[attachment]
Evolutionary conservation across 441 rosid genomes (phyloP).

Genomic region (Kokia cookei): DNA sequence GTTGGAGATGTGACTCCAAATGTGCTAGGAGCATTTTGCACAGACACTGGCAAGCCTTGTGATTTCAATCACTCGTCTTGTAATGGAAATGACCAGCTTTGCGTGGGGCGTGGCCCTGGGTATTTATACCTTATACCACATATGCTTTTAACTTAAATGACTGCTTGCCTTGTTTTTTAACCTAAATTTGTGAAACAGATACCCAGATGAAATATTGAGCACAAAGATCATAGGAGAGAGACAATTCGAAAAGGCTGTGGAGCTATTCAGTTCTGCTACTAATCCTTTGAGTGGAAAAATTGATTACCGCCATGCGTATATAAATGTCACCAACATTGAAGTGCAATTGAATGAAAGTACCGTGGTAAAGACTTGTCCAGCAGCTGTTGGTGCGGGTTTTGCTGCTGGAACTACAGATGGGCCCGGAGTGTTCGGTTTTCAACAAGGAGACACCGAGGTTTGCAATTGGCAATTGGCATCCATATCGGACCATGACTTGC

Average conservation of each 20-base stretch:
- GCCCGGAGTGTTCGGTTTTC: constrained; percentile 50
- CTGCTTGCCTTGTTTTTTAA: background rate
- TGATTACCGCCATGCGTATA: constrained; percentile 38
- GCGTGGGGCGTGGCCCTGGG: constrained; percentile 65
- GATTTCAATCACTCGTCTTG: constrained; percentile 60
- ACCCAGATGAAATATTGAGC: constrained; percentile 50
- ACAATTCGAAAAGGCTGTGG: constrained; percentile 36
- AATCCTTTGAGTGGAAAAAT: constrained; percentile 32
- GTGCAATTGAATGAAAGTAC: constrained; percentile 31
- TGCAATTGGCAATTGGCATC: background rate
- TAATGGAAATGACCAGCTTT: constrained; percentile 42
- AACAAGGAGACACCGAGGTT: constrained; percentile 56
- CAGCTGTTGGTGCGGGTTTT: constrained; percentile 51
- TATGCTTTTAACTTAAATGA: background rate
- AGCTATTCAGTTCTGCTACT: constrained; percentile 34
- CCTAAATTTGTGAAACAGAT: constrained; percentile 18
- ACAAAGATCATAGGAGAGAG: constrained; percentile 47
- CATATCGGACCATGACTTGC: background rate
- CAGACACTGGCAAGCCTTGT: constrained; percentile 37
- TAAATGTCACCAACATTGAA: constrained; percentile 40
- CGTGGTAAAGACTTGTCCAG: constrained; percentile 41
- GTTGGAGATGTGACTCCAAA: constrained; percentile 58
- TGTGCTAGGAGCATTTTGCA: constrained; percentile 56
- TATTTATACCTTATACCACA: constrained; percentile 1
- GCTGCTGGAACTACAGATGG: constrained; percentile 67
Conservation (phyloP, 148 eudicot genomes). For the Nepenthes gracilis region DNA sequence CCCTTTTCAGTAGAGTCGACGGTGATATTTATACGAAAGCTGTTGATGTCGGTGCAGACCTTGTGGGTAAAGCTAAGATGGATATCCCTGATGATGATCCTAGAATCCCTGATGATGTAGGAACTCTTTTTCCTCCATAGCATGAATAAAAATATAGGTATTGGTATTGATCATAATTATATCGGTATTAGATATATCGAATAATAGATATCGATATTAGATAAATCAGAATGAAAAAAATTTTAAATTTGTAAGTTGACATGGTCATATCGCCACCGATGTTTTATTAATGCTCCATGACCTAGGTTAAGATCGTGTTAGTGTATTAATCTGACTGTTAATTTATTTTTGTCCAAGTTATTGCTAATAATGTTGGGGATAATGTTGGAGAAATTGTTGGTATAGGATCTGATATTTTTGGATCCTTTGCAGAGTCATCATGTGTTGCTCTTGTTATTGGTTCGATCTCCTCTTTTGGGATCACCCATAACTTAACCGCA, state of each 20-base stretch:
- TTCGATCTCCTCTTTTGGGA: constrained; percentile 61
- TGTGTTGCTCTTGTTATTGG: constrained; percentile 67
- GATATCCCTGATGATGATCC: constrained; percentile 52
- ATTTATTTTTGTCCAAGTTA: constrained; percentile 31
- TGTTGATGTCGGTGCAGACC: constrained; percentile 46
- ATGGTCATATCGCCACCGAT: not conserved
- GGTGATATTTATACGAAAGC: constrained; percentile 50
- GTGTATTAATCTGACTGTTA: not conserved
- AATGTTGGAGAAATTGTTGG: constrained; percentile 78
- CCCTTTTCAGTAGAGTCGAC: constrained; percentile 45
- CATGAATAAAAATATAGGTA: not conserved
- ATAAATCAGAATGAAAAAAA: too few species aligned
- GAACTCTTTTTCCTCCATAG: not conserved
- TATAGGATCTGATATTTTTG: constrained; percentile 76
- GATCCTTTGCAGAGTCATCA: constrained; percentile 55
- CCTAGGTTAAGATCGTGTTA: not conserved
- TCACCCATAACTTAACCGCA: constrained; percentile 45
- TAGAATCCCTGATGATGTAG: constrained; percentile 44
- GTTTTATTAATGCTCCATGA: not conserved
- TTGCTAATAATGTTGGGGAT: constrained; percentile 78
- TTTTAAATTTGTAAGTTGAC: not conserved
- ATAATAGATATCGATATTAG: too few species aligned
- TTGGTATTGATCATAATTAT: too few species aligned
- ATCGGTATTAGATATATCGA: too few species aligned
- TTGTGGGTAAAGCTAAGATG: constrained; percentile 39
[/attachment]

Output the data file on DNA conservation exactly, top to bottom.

Evolutionary conservation across 441 rosid genomes (phyloP).

Genomic region (Kokia cookei): DNA sequence GTTGGAGATGTGACTCCAAATGTGCTAGGAGCATTTTGCACAGACACTGGCAAGCCTTGTGATTTCAATCACTCGTCTTGTAATGGAAATGACCAGCTTTGCGTGGGGCGTGGCCCTGGGTATTTATACCTTATACCACATATGCTTTTAACTTAAATGACTGCTTGCCTTGTTTTTTAACCTAAATTTGTGAAACAGATACCCAGATGAAATATTGAGCACAAAGATCATAGGAGAGAGACAATTCGAAAAGGCTGTGGAGCTATTCAGTTCTGCTACTAATCCTTTGAGTGGAAAAATTGATTACCGCCATGCGTATATAAATGTCACCAACATTGAAGTGCAATTGAATGAAAGTACCGTGGTAAAGACTTGTCCAGCAGCTGTTGGTGCGGGTTTTGCTGCTGGAACTACAGATGGGCCCGGAGTGTTCGGTTTTCAACAAGGAGACACCGAGGTTTGCAATTGGCAATTGGCATCCATATCGGACCATGACTTGC

Average conservation of each 20-base stretch:
- GCCCGGAGTGTTCGGTTTTC: constrained; percentile 50
- CTGCTTGCCTTGTTTTTTAA: background rate
- TGATTACCGCCATGCGTATA: constrained; percentile 38
- GCGTGGGGCGTGGCCCTGGG: constrained; percentile 65
- GATTTCAATCACTCGTCTTG: constrained; percentile 60
- ACCCAGATGAAATATTGAGC: constrained; percentile 50
- ACAATTCGAAAAGGCTGTGG: constrained; percentile 36
- AATCCTTTGAGTGGAAAAAT: constrained; percentile 32
- GTGCAATTGAATGAAAGTAC: constrained; percentile 31
- TGCAATTGGCAATTGGCATC: background rate
- TAATGGAAATGACCAGCTTT: constrained; percentile 42
- AACAAGGAGACACCGAGGTT: constrained; percentile 56
- CAGCTGTTGGTGCGGGTTTT: constrained; percentile 51
- TATGCTTTTAACTTAAATGA: background rate
- AGCTATTCAGTTCTGCTACT: constrained; percentile 34
- CCTAAATTTGTGAAACAGAT: constrained; percentile 18
- ACAAAGATCATAGGAGAGAG: constrained; percentile 47
- CATATCGGACCATGACTTGC: background rate
- CAGACACTGGCAAGCCTTGT: constrained; percentile 37
- TAAATGTCACCAACATTGAA: constrained; percentile 40
- CGTGGTAAAGACTTGTCCAG: constrained; percentile 41
- GTTGGAGATGTGACTCCAAA: constrained; percentile 58
- TGTGCTAGGAGCATTTTGCA: constrained; percentile 56
- TATTTATACCTTATACCACA: constrained; percentile 1
- GCTGCTGGAACTACAGATGG: constrained; percentile 67
Conservation (phyloP, 148 eudicot genomes). For the Nepenthes gracilis region DNA sequence CCCTTTTCAGTAGAGTCGACGGTGATATTTATACGAAAGCTGTTGATGTCGGTGCAGACCTTGTGGGTAAAGCTAAGATGGATATCCCTGATGATGATCCTAGAATCCCTGATGATGTAGGAACTCTTTTTCCTCCATAGCATGAATAAAAATATAGGTATTGGTATTGATCATAATTATATCGGTATTAGATATATCGAATAATAGATATCGATATTAGATAAATCAGAATGAAAAAAATTTTAAATTTGTAAGTTGACATGGTCATATCGCCACCGATGTTTTATTAATGCTCCATGACCTAGGTTAAGATCGTGTTAGTGTATTAATCTGACTGTTAATTTATTTTTGTCCAAGTTATTGCTAATAATGTTGGGGATAATGTTGGAGAAATTGTTGGTATAGGATCTGATATTTTTGGATCCTTTGCAGAGTCATCATGTGTTGCTCTTGTTATTGGTTCGATCTCCTCTTTTGGGATCACCCATAACTTAACCGCA, state of each 20-base stretch:
- TTCGATCTCCTCTTTTGGGA: constrained; percentile 61
- TGTGTTGCTCTTGTTATTGG: constrained; percentile 67
- GATATCCCTGATGATGATCC: constrained; percentile 52
- ATTTATTTTTGTCCAAGTTA: constrained; percentile 31
- TGTTGATGTCGGTGCAGACC: constrained; percentile 46
- ATGGTCATATCGCCACCGAT: not conserved
- GGTGATATTTATACGAAAGC: constrained; percentile 50
- GTGTATTAATCTGACTGTTA: not conserved
- AATGTTGGAGAAATTGTTGG: constrained; percentile 78
- CCCTTTTCAGTAGAGTCGAC: constrained; percentile 45
- CATGAATAAAAATATAGGTA: not conserved
- ATAAATCAGAATGAAAAAAA: too few species aligned
- GAACTCTTTTTCCTCCATAG: not conserved
- TATAGGATCTGATATTTTTG: constrained; percentile 76
- GATCCTTTGCAGAGTCATCA: constrained; percentile 55
- CCTAGGTTAAGATCGTGTTA: not conserved
- TCACCCATAACTTAACCGCA: constrained; percentile 45
- TAGAATCCCTGATGATGTAG: constrained; percentile 44
- GTTTTATTAATGCTCCATGA: not conserved
- TTGCTAATAATGTTGGGGAT: constrained; percentile 78
- TTTTAAATTTGTAAGTTGAC: not conserved
- ATAATAGATATCGATATTAG: too few species aligned
- TTGGTATTGATCATAATTAT: too few species aligned
- ATCGGTATTAGATATATCGA: too few species aligned
- TTGTGGGTAAAGCTAAGATG: constrained; percentile 39